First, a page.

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Ruffed grouse hunting

Attention: A new upland gamebird mapping application is available for hunters! Please visit the Fields & Forest Lands Interactive Gamebird Hunting Tool landing page to explore its features and mapping information!


Fields & Forest Lands Interactive Gamebird Hunting Tool (FFLIGHT): This application provides an interactive mapping tool that allows hunters to locate and view suitable locations for ruffed grouse and woodcock, managed dove fields and properties stocked with pheasants. Here ruffed grouse hunters can explore the young aspen and lowland alder stands that provide excellent cover for ruffed grouse and woodcock. FFLIGHT also allows hunters to use aerial maps, topography and measuring tools to easily navigate and identify areas of interest and make their trips more productive and enjoyable.

Ruffed grouse are one of the most popular upland game birds to hunt. Ruffed grouse are most commonly known for their distinctive "drumming" noise produced by males during the spring breeding season. Male grouse will display on drumming logs, rapidly beating their wings with the intention of attracting a female grouse.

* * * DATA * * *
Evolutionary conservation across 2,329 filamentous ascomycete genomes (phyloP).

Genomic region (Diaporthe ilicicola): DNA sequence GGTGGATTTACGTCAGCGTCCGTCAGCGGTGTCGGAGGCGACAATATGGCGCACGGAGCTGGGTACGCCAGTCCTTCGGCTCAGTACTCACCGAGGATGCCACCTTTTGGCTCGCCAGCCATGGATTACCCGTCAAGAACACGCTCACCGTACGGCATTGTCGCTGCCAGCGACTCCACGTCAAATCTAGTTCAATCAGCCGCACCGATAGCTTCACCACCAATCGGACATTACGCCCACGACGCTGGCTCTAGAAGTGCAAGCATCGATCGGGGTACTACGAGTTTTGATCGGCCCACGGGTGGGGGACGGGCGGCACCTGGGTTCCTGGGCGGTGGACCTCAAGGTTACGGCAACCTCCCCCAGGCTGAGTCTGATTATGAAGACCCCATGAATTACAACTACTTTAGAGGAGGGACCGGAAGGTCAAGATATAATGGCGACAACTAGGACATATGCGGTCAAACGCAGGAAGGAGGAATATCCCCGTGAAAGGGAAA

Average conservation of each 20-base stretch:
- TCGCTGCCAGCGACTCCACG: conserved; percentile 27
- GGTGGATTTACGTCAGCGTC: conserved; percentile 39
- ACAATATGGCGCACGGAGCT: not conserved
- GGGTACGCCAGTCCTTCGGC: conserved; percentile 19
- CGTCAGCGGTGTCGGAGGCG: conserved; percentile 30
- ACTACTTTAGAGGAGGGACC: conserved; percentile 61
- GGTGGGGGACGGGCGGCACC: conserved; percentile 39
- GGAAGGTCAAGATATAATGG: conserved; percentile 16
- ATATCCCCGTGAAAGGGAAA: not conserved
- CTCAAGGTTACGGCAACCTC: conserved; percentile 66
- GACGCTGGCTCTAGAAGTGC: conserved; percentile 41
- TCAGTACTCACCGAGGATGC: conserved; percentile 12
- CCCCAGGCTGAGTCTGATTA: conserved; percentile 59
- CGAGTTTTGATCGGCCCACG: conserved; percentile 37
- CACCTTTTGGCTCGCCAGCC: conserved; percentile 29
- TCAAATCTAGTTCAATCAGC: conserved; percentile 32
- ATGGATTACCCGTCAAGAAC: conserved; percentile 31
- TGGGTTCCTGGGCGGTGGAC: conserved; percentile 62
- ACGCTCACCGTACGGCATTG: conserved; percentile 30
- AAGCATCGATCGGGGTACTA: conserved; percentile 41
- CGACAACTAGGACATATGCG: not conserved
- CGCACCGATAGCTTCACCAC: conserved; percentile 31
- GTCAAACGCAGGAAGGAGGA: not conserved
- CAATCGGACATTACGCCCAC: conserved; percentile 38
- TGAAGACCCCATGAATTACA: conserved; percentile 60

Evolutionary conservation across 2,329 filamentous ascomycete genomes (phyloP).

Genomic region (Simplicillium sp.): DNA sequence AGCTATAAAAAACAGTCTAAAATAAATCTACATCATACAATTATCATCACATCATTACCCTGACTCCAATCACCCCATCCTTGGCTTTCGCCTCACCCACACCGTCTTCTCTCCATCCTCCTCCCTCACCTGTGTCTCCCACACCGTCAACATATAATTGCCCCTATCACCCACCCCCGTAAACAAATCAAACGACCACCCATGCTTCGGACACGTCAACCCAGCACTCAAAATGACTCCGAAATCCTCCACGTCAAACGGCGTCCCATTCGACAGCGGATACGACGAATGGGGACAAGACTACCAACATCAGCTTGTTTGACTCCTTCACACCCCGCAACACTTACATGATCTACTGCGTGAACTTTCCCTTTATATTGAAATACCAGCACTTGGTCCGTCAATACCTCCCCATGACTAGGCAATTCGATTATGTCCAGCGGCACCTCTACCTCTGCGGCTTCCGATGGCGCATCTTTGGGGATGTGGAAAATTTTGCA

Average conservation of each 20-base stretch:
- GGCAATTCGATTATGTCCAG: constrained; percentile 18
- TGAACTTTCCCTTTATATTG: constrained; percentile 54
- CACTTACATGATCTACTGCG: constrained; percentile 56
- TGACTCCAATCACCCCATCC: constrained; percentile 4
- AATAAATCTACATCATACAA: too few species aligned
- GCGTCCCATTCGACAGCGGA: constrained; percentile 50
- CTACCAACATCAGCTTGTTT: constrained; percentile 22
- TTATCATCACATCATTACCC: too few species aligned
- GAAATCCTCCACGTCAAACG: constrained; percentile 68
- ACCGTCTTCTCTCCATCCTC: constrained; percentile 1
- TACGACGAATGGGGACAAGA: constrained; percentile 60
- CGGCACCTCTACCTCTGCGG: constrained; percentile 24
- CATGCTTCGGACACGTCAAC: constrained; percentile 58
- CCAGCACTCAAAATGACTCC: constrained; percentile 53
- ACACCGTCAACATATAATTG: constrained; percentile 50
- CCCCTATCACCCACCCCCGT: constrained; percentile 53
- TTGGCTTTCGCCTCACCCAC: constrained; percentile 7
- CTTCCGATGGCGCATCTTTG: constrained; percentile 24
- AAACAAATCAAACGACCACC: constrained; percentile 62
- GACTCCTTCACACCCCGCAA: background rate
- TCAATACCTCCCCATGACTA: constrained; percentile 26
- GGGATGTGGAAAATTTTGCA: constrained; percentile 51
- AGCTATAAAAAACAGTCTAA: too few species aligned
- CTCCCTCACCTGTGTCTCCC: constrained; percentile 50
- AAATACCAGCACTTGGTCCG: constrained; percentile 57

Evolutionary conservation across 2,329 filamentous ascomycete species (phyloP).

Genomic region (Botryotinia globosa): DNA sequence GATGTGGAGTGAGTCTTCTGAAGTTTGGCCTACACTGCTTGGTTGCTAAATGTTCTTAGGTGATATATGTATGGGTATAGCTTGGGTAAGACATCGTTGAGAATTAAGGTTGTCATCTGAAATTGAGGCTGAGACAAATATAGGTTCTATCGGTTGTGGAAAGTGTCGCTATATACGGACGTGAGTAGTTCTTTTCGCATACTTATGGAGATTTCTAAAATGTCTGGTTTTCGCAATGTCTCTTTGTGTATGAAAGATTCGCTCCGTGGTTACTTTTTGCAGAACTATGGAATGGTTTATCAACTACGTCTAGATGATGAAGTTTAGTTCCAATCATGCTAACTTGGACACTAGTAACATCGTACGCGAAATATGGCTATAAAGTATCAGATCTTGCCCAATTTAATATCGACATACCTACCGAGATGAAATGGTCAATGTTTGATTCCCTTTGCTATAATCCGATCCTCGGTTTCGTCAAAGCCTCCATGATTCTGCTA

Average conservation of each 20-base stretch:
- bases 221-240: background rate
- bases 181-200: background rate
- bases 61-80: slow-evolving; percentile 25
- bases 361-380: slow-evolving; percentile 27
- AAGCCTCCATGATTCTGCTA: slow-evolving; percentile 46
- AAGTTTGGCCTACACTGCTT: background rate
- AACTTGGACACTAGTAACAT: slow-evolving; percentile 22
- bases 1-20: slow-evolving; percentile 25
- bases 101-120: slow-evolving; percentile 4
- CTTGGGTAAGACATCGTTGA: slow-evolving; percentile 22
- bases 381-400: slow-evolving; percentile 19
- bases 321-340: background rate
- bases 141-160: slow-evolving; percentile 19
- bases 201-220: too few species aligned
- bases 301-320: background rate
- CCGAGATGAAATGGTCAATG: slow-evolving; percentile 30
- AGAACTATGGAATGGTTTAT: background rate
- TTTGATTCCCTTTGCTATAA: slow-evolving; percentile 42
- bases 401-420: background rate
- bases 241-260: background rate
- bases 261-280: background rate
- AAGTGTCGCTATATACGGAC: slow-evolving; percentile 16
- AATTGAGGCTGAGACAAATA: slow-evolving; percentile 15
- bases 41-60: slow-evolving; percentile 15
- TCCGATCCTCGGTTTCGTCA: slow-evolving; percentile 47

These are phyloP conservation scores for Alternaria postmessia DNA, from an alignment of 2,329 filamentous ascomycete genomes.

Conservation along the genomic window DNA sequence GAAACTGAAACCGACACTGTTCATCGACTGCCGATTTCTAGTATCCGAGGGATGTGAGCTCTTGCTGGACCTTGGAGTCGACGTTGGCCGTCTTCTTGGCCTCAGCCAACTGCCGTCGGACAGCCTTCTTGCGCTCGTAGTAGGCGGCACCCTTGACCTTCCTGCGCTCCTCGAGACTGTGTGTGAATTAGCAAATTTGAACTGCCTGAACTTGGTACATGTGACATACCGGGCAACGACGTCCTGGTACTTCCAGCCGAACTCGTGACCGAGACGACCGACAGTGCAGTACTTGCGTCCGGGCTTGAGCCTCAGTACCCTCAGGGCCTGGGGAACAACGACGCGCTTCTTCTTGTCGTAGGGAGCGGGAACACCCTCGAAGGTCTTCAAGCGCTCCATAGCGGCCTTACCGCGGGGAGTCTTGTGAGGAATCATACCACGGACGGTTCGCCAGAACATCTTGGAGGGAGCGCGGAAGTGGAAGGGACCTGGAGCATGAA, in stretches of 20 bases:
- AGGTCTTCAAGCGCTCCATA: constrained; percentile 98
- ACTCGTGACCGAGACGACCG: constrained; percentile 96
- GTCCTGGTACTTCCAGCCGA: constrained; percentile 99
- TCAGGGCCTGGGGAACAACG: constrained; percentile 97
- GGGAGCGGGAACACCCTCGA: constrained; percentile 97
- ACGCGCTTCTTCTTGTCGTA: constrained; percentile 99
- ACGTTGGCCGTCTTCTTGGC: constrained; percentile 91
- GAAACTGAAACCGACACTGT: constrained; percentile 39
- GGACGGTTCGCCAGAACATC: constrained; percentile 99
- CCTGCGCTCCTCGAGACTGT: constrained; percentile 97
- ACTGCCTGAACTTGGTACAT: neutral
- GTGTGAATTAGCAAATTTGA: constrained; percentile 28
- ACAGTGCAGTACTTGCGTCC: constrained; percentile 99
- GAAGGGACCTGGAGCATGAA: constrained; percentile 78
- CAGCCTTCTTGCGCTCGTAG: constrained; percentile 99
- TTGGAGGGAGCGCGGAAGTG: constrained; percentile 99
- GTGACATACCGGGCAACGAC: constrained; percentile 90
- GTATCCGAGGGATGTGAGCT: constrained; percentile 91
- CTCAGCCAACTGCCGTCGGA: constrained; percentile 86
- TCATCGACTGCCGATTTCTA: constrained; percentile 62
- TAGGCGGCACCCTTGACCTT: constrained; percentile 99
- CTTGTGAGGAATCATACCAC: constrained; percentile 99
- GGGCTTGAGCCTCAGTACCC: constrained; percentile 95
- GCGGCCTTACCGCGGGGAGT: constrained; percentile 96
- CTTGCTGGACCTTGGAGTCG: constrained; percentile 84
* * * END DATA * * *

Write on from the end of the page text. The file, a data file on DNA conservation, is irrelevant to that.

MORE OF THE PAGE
Many hunters hunt ruffed grouse and woodcock at the same time. There are federal requirements for hunting woodcock that are not required for ruffed grouse. The woodcock regulations must be followed if hunting both woodcock and ruffed grouse at the same time. To harvest woodcock, hunters must have the appropriate license, they must meet HIP registration requirements and they are restricted in the type of gun they can use. To learn more about migratory game bird hunting, read the Small Game Hunting Regulations. To learn more about HIP, visit the Harvest Information Program page.

Ruffed grouse use a variety of habitat types, but young, early successional forest types are most important when trying to find a good grouse hunting location. Seeking out the densest woody cover available is usually the quickest way to locate grouse in a new hunting area.

Spruce grouse are a state-threatened species which may not be harvested. Spruce grouse can be found in many of the same areas as ruffed grouse in northern Wisconsin. Before heading out to the woods, look at the Grouse Identification Guide [PDF] to be certain you can tell the two species apart.

Contact information
For information on ruffed grouse hunting, contact:
Jaqi Christopher
Assistant upland ecologist
Bureau of Wildlife Management
Last revised: Monday October 16 2017